JUNEAU (AP) -- A proposed change in state welfare law could put more money into subsidizing the wages of people trying to move off welfare.
A measure that passed the House Health Education and Social Services Committee this week also would remove a limit on the number of exceptions the department can grant to a five-year lifetime cap on benefits.
And the proposal allows for harsher action when clients fail to follow a plan for moving off welfare.
The bill is based on recommendations of the American Institute for Full Employment. The heads of the House and Senate Health Education and Social Services Committees, Republicans Sen. Lyda Green and Rep. Fred Dyson, asked the group to study Alaska's welfare system last year.
The bill would remove a cap on the number of exceptions the state can grant to the five-year lifetime limit on benefits. Current law allows up to 20 percent of the caseload to be exempt from that limit.
State Division of Public Assistance Director Jim Nordlund said 20 percent was appropriate in 1996 when the caseload was 12,000, but now it has dropped to 7,000. By 2004, the current law may not give the division leeway to keep supporting genuinely needy families, he said.
Instead of a cap, the bill would allow exceptions to the five-year limit if a family meets particular criteria, including disabilities in the family or inability to keep a job due to effects from domestic violence.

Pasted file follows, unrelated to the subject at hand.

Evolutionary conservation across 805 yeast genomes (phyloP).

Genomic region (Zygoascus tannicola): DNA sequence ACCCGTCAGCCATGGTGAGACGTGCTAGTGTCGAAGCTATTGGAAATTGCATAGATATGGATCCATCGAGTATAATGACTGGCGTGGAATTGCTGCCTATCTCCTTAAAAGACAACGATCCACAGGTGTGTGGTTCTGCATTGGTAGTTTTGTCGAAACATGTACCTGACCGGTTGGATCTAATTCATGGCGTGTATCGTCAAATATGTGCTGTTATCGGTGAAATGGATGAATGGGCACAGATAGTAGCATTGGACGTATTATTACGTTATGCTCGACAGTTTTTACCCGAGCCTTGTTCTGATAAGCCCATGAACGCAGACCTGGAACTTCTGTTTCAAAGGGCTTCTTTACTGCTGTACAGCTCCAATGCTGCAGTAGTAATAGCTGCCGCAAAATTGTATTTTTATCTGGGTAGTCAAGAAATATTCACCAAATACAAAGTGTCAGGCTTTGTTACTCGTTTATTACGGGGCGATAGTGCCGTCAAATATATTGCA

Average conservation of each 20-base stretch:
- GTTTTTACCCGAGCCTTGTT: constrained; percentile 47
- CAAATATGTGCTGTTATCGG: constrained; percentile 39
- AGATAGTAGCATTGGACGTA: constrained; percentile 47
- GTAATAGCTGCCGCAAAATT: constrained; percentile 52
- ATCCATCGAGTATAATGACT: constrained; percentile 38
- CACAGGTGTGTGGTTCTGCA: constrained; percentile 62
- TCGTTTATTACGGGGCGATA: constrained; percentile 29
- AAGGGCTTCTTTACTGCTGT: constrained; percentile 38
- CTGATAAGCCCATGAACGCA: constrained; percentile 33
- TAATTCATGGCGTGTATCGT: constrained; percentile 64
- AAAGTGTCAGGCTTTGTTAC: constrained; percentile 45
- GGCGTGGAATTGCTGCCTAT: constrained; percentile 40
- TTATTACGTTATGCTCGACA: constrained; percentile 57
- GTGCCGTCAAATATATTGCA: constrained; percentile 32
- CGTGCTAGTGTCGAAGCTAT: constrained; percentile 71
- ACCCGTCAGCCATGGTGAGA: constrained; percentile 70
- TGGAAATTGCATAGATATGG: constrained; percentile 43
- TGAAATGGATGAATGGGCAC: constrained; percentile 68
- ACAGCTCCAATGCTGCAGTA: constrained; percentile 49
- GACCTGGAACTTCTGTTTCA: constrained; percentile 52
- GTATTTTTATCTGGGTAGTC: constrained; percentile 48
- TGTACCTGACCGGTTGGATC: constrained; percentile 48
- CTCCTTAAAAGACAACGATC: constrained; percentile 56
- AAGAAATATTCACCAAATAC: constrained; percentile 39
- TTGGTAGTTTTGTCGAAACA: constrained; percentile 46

''I would say this provision is the most important provision to us in the bill,'' Nordlund said.
The measure also increases the amount of money the welfare program can put into wage subsidies. Currently, the state can use all or part of a client's welfare check to help pay their salary if an employer would not hire them otherwise.
The change would allow the state to add to that subsidy by also using the amount a client would have received in food stamp benefits.
Sandi Hoback of the Institute for Full Employment said using work subsidies had been very successful in Oregon, where she formerly headed the welfare program.
''I think it's a really important piece to a comprehensive package,'' she said.
Nordlund said the employer would need to kick in some money on top of the subsidy, so the client comes out ahead by working.
The current wage subsidy provision in Alaska law hasn't been used much because the state has been pretty successful at moving people into jobs without it, Nordlund said.
Also under the proposed measure, families that don't participate in self-sufficiency activities, such as looking for a job, could face stiffer sanctions, including losing all their benefits.
Nordlund said the department won't oppose the change since safeguards in the bill provide that children won't be harmed by the withdrawal of help. If necessary, the department could manage aspects of the family's finances itself, such as paying rent directly to the landlord.
The bill also would let the department continue providing what are called ''self-sufficiency services,'' such as child care, transportation or work subsidies, to families after their five-year limit if they still need some help to keep their jobs.
The measure also would let the department provide a larger payment to a family before they sign up for welfare if that shot of income can help with short-term problems, such as getting a car fixed, that will keep a family off welfare.
Peninsula Clarion ©2013. All Rights Reserved.